Comment by Karl Friedrich — February 9, 2012 @ 6:12 am

  51. Karen and co: Comparing the Black Bloc’s actions mentioned in the Anon video to the violent labor wars waged by workers in the 1865-1936 period is a bit ridiculous. We might as well compare the Vietnamese National Liberation Front and 9/11.

    Why are we re-litigating Lenin, the 1917 revolution, and Spain in 1936? Let’s stick to the issues at hand.

    Hedges’s piece opened up a debate in Occupy that has been simmering since the Nov. 2 general strike in Oakland, and he goes too far at times. Anonymous’ message is a lot more careful, focused, and clear, and I suspect that they chose the word “cancer” to echo the thrust of Hedges’ case instead of endorsing his piece wholesale.

    Similarly, this editorial (http://socialistworker.org/2012/02/08/discussing-the-way-forward) in Socialist Worker goes too far: “one group among the marchers tried to use homemade shields, giving the impression that a showdown with the cops was the aim of the demonstration, rather than opening up a building for urgently needed social services. Using such confrontational tactics–in the context of a modestly sized demonstration facing an aggressive force of police–needlessly put the whole of the protest at greater risk of violence and arrest.” If you look at the video and written accounts of this event (http://www.thenorthstar.info/?p=176), what the marchers did can hardly be described as “confrontational.” They slowly edged towards the police line behind homemade shields, and then retreated and ducked when they got hit with flashbangs.

    Shields are defensive, not offensive, and can anyone be blamed if they didn’t want to get hit in the face with a tear gas canister like Scott Olson did?

    Comment by Binh — February 9, 2012 @ 3:53 pm

  52. Glad to see that the North Star is up and running.

    Comment by Richard Estes — February 9, 2012 @ 5:09 pm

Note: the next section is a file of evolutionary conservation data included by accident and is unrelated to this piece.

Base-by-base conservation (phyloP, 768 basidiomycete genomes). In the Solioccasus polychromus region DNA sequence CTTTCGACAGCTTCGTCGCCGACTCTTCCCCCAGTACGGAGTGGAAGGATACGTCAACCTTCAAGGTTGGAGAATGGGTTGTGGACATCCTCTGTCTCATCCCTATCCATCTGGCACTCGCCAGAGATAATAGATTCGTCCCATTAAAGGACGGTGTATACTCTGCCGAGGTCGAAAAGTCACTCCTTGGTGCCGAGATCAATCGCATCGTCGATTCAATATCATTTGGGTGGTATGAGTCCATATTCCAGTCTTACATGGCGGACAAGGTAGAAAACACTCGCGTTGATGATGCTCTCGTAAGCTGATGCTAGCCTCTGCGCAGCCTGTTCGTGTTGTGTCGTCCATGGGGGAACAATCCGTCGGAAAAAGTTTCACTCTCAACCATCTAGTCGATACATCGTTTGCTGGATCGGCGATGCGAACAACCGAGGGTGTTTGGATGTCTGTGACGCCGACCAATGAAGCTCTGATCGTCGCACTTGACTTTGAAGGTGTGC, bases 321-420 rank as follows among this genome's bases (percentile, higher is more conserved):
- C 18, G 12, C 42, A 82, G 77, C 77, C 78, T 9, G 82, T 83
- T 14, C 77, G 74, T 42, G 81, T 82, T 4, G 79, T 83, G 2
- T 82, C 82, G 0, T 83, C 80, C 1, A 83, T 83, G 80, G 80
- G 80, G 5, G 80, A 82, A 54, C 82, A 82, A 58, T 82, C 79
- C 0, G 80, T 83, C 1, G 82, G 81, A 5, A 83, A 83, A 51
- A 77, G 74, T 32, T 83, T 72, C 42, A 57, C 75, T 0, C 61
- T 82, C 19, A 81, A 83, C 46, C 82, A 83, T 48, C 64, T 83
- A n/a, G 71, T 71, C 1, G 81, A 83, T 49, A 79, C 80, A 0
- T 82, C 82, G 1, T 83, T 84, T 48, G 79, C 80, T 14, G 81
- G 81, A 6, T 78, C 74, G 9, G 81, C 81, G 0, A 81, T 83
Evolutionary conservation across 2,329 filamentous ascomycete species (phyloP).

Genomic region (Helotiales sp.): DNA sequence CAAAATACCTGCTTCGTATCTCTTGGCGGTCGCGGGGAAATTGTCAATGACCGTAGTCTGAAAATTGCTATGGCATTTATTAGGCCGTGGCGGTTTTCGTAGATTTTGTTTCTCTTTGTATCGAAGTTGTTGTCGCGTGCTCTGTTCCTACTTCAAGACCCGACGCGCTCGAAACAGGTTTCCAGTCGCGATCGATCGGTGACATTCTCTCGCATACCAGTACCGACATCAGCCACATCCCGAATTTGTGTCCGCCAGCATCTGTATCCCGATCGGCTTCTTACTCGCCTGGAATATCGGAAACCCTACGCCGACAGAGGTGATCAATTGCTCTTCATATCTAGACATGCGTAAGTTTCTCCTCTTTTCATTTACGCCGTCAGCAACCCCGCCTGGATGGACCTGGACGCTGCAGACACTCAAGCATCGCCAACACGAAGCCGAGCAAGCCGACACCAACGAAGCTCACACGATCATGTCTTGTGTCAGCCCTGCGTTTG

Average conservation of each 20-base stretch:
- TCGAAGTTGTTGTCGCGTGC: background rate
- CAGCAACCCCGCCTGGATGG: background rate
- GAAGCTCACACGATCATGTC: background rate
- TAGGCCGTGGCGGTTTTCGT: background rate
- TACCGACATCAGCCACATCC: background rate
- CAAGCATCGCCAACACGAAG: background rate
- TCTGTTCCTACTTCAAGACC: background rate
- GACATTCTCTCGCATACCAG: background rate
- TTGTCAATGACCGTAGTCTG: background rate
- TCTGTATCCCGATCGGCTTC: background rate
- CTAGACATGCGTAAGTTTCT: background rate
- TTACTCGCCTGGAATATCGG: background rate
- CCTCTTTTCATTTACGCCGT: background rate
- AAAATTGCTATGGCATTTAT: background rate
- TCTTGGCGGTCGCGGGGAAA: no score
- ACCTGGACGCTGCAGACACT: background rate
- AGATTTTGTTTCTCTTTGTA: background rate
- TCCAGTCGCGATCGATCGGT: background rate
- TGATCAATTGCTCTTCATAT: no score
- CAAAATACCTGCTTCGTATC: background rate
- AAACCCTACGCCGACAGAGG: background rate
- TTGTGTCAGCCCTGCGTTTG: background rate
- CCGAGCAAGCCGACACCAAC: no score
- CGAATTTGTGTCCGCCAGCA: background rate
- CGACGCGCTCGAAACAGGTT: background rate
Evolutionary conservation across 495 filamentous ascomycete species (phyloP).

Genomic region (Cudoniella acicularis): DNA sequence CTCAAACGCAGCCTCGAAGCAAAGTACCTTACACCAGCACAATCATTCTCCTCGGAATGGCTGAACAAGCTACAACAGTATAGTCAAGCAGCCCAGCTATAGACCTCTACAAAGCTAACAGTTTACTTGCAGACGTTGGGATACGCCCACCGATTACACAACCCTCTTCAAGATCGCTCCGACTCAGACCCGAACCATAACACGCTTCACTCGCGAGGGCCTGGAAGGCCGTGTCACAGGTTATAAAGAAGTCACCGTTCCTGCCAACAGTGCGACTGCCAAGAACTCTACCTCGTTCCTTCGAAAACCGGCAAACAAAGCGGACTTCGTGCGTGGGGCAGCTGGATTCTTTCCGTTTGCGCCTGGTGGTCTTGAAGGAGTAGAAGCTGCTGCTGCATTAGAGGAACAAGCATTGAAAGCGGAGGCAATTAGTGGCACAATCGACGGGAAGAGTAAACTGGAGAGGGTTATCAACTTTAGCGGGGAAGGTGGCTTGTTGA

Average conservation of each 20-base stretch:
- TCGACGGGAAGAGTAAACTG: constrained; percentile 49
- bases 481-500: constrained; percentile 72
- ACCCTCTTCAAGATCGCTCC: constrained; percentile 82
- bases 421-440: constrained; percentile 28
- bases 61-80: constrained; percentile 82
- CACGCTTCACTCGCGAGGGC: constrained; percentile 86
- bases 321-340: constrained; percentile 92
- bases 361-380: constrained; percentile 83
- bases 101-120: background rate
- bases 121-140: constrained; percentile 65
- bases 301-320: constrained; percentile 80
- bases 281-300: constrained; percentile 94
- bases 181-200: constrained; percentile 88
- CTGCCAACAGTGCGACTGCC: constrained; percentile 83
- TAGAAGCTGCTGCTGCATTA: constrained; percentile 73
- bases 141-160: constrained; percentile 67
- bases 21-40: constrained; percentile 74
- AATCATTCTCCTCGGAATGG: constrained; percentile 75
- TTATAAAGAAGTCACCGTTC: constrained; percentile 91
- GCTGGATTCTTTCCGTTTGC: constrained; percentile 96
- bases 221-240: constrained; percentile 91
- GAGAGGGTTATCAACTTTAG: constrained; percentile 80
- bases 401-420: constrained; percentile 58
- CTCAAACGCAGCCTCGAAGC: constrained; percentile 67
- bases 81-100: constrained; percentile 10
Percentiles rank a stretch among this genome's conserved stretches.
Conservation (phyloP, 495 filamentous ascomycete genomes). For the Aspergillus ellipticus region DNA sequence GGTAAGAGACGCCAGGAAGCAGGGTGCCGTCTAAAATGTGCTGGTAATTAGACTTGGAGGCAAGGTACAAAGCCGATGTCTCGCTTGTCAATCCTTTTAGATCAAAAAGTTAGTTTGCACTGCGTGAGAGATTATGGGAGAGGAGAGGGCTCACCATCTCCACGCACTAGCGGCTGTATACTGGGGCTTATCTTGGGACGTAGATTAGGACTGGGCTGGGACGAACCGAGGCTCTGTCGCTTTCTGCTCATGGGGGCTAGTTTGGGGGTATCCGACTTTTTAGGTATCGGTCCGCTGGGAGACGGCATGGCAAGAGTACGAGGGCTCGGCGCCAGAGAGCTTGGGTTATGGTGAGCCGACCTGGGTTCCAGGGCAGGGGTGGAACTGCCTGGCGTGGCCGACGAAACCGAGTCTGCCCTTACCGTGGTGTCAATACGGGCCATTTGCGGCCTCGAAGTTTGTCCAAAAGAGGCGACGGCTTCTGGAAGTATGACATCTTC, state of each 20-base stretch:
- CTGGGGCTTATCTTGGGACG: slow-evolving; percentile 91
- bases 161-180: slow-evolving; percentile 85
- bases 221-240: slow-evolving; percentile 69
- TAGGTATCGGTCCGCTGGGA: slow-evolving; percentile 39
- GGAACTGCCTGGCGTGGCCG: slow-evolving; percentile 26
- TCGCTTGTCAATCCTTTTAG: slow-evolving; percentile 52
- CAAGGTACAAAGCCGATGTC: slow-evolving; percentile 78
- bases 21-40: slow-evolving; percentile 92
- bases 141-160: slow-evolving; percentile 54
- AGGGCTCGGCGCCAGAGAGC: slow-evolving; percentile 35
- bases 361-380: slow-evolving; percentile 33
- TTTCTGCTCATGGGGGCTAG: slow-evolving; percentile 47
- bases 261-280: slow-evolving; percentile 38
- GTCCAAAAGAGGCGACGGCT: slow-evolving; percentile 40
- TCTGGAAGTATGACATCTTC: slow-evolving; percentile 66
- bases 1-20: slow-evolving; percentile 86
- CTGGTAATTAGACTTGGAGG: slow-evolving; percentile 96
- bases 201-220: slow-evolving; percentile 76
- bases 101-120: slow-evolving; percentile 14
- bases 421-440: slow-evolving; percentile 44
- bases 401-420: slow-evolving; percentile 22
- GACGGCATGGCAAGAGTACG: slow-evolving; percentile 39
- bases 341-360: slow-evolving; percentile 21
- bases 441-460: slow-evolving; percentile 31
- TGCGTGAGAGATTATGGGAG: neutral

53. Hello,

    Hope all are well. To the Black Block and others; you can take your violence if you like. I would never dictate how another revolutionary would fight. I will take the Cross of Christ, the Truth and Love for my enemy. Give it ten years and let’s see who makes this world system of oppression crumble. The reality on the street is that the longer you put off violence the better off we’ll all be. The main reason being when the soldiers and the National Guard are deployed on the streets and they’re ordered to fire on the revolting masses they are going to have to decide where to point their guns. Don’t give them reasons to shoot on the people. One reaps what one sows. Call it Karma if you like. The battle is spiritual and will be won by convincing the enemy of his own wickedness. That will eternally destroy him. When you punch a police officer in the face he feels quite happy to punch you back. He’ll even look forward to giving you another blow. Shake the very foundation of his core belief. Take away his false superiority in feeling that he is a righteous defender of a goodly state. Show him that he is in fact a thug for the rich exploiting and oppressing the masses and you will get victory.


    John Kaniecki

    Comment by john kaniecki — February 9, 2012 @ 6:10 pm

  54. Internally destroy him……..